European Energy Security: A New Pattern of External Stability and Internal Risks

Introduction

The fundamental dilemma of energy policy is its irreconcilable aims. Energy should be cheap, secure, and clean. While it is comparatively easy to achieve two of these objectives, it is, at least in today’s world, impossible to reach all three of them at the same time. Fossil fuels form the center of energy problems. They provide for 76 percent[1] of European energy consumption and raise main concerns of supply security and environmental impact. The European Union has responded to the conundrum of energy policy with a miscellany of legislation, with mixed results. While some conventional concerns about European energy security have been adequately addressed, the transformation of the EU’s energy system toward a carbon-free economy poses new risks for energy security.

European Oil Security: A Mixed Picture

Petroleum is traditionally the commodity first referred to when the question of energy security is raised. As a result of being traded on a global market, supply disruptions in one area of the world cause almost immediate price reactions around the globe, affecting all consumers regardless of their actual region of supply and type of consumed petroleum. Consequently, independence from the global oil market is unrealistic. However, the problems of peak oil prices and possible disruptions of supply remain, with probably severe consequences for economic stability. The European Union’s answer to these fundamental problems has been threefold in recent years:

1. Strengthening the crisis mechanism: To protect consumers from supply disruptions, member states of the International Energy Agency (IEA) and a couple of additional countries have built up strategic petroleum reserves. But as oil security is a non-excludable public good, the market will generally under-supply reserves to meet supply interruptions, and individual nations will tend to under-invest in or completely free ride on oil security. Until recently, this problem also applied to the EU,  where some member states had only small or practically no strategic reserve. Directive 2009/119 by the European Council[2] on emergency oil reserves addressed the issue and imposed an obligation on member states to maintain minimum stocks of crude oil and petroleum products for at least 90 days of average daily net imports or 61 days of average daily domestic consumption, whichever of the two quantities is higher. This provision is even stricter than the IEA regulation and will have to be transposed into national law by the end of 2012.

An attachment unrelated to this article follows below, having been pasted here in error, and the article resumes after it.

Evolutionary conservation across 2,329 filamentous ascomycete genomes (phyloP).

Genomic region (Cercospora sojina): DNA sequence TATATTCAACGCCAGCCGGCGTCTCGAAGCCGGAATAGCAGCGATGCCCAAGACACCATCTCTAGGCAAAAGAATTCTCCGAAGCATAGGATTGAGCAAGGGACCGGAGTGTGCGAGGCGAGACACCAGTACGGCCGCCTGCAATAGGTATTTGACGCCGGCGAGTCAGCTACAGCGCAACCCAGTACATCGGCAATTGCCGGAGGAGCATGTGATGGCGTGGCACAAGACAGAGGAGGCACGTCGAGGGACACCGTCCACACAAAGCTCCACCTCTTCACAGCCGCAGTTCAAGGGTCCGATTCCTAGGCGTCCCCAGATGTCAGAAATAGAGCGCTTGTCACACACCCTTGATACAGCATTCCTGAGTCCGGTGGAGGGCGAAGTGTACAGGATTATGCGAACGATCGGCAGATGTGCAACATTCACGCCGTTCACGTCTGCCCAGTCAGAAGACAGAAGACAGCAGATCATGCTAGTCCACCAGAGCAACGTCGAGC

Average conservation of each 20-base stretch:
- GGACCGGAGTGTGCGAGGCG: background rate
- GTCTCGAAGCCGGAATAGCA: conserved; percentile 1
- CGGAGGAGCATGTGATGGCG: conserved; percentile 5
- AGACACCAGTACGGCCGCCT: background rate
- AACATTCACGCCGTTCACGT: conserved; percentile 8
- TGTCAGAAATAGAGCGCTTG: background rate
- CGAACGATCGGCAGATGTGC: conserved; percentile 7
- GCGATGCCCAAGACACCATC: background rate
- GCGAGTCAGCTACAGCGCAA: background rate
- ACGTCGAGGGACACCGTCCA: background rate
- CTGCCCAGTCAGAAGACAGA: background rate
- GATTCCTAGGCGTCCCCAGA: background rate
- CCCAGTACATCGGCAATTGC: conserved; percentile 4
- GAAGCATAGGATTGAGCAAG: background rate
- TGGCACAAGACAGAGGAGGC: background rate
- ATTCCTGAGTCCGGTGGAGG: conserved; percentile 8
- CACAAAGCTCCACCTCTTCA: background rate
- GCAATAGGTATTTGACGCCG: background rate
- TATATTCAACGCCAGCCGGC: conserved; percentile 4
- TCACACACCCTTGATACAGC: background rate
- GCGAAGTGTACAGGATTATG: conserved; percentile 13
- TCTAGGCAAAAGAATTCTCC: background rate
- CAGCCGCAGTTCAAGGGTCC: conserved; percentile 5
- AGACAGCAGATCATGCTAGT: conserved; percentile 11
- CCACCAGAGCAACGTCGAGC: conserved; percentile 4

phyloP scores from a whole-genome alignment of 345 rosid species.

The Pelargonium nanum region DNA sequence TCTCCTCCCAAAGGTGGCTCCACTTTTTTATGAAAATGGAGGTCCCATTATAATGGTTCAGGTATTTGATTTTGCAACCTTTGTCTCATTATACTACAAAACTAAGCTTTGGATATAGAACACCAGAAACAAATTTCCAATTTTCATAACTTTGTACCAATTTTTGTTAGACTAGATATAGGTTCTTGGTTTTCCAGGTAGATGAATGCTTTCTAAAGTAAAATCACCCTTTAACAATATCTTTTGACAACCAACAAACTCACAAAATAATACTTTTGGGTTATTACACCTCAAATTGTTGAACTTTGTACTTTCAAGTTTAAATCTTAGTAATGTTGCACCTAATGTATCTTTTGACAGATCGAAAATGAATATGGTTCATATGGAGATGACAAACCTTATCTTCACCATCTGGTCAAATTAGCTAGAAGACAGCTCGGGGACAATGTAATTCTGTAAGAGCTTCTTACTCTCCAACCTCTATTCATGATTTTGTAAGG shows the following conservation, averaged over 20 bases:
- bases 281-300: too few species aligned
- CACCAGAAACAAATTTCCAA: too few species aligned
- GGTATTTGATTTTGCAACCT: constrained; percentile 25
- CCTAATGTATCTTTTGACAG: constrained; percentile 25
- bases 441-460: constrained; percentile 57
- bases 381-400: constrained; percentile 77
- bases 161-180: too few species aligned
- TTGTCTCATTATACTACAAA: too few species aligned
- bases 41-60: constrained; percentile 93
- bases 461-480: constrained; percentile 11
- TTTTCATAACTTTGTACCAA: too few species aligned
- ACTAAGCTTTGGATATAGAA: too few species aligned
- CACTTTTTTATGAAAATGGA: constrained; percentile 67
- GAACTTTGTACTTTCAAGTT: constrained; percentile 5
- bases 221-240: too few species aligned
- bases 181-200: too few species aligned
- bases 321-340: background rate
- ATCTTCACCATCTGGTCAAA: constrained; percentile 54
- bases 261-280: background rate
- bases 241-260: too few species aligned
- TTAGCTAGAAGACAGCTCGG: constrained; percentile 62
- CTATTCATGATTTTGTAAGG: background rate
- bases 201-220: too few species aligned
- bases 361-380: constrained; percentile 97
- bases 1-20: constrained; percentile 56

2. Expansion of overall supply: Generally speaking, oil security depends on overall global consumption, the number of producers, and the stability of supplier countries and transport infrastructure. Given the global characteristics of the petroleum market, oil security ought to be an international effort. Oil security, and energy security in general, has gained some importance in the EU’s Common Foreign and Security Policy (CFSP). However, deliberations were clearly dominated by questions on natural gas. Consequently, energy security played its biggest role in the Union’s foreign policy toward Russia and the Caspian region. Toward the main producers of oil in the Middle East and Africa, however, the inclusion of energy interests in CFSP was rather an exception. Even in the case of a strong institutionalization of energy policy in external relations, as in the legal cooperation framework of the Euro-Mediterranean Partnership, the actual outcome was limited. Member states preferred to pursue their own policies toward energy-rich countries in the Middle East and Maghreb.[3]Especially France, Italy, Spain, and the UK repeatedly undercut each other in their efforts to get access to energy resources in the region, especially in Algeria and Libya.